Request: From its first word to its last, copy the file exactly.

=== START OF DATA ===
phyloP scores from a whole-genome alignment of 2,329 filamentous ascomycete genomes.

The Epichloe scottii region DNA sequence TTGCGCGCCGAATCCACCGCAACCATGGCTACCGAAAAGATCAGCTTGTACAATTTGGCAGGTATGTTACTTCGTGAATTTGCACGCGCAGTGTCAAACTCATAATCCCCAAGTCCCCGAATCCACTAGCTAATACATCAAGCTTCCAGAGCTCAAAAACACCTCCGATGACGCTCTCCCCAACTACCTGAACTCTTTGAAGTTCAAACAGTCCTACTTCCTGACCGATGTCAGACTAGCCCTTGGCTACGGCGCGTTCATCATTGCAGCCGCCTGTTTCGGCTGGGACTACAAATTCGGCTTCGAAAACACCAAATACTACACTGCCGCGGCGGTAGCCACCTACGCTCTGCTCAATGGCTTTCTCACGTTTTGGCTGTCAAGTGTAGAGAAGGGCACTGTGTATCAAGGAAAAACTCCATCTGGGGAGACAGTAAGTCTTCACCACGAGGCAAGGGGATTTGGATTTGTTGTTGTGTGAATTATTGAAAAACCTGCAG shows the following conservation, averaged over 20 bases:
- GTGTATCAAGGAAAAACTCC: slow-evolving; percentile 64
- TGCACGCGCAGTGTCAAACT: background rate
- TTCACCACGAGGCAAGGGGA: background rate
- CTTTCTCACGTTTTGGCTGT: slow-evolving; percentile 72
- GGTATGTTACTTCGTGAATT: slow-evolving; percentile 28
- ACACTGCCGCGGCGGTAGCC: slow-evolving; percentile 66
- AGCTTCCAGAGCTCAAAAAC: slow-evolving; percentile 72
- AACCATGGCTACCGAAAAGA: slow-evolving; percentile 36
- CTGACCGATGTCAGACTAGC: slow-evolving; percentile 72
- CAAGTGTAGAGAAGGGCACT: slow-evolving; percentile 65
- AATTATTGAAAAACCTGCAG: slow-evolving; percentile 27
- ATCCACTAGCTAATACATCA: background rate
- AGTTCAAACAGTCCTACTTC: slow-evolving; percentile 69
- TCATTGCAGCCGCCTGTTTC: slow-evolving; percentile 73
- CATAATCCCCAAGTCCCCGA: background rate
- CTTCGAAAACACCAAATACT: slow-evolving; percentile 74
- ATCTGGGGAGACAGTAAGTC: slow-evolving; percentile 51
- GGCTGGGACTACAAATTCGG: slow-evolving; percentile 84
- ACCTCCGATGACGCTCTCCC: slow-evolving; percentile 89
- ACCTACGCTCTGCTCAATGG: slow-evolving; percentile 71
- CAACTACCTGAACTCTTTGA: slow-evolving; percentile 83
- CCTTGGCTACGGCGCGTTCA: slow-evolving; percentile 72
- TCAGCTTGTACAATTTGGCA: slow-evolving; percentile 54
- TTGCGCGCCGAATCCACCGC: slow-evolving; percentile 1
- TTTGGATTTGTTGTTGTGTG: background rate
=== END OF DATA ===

phyloP scores from a whole-genome alignment of 2,329 filamentous ascomycete genomes.

The Epichloe scottii region DNA sequence TTGCGCGCCGAATCCACCGCAACCATGGCTACCGAAAAGATCAGCTTGTACAATTTGGCAGGTATGTTACTTCGTGAATTTGCACGCGCAGTGTCAAACTCATAATCCCCAAGTCCCCGAATCCACTAGCTAATACATCAAGCTTCCAGAGCTCAAAAACACCTCCGATGACGCTCTCCCCAACTACCTGAACTCTTTGAAGTTCAAACAGTCCTACTTCCTGACCGATGTCAGACTAGCCCTTGGCTACGGCGCGTTCATCATTGCAGCCGCCTGTTTCGGCTGGGACTACAAATTCGGCTTCGAAAACACCAAATACTACACTGCCGCGGCGGTAGCCACCTACGCTCTGCTCAATGGCTTTCTCACGTTTTGGCTGTCAAGTGTAGAGAAGGGCACTGTGTATCAAGGAAAAACTCCATCTGGGGAGACAGTAAGTCTTCACCACGAGGCAAGGGGATTTGGATTTGTTGTTGTGTGAATTATTGAAAAACCTGCAG shows the following conservation, averaged over 20 bases:
- GTGTATCAAGGAAAAACTCC: slow-evolving; percentile 64
- TGCACGCGCAGTGTCAAACT: background rate
- TTCACCACGAGGCAAGGGGA: background rate
- CTTTCTCACGTTTTGGCTGT: slow-evolving; percentile 72
- GGTATGTTACTTCGTGAATT: slow-evolving; percentile 28
- ACACTGCCGCGGCGGTAGCC: slow-evolving; percentile 66
- AGCTTCCAGAGCTCAAAAAC: slow-evolving; percentile 72
- AACCATGGCTACCGAAAAGA: slow-evolving; percentile 36
- CTGACCGATGTCAGACTAGC: slow-evolving; percentile 72
- CAAGTGTAGAGAAGGGCACT: slow-evolving; percentile 65
- AATTATTGAAAAACCTGCAG: slow-evolving; percentile 27
- ATCCACTAGCTAATACATCA: background rate
- AGTTCAAACAGTCCTACTTC: slow-evolving; percentile 69
- TCATTGCAGCCGCCTGTTTC: slow-evolving; percentile 73
- CATAATCCCCAAGTCCCCGA: background rate
- CTTCGAAAACACCAAATACT: slow-evolving; percentile 74
- ATCTGGGGAGACAGTAAGTC: slow-evolving; percentile 51
- GGCTGGGACTACAAATTCGG: slow-evolving; percentile 84
- ACCTCCGATGACGCTCTCCC: slow-evolving; percentile 89
- ACCTACGCTCTGCTCAATGG: slow-evolving; percentile 71
- CAACTACCTGAACTCTTTGA: slow-evolving; percentile 83
- CCTTGGCTACGGCGCGTTCA: slow-evolving; percentile 72
- TCAGCTTGTACAATTTGGCA: slow-evolving; percentile 54
- TTGCGCGCCGAATCCACCGC: slow-evolving; percentile 1
- TTTGGATTTGTTGTTGTGTG: background rate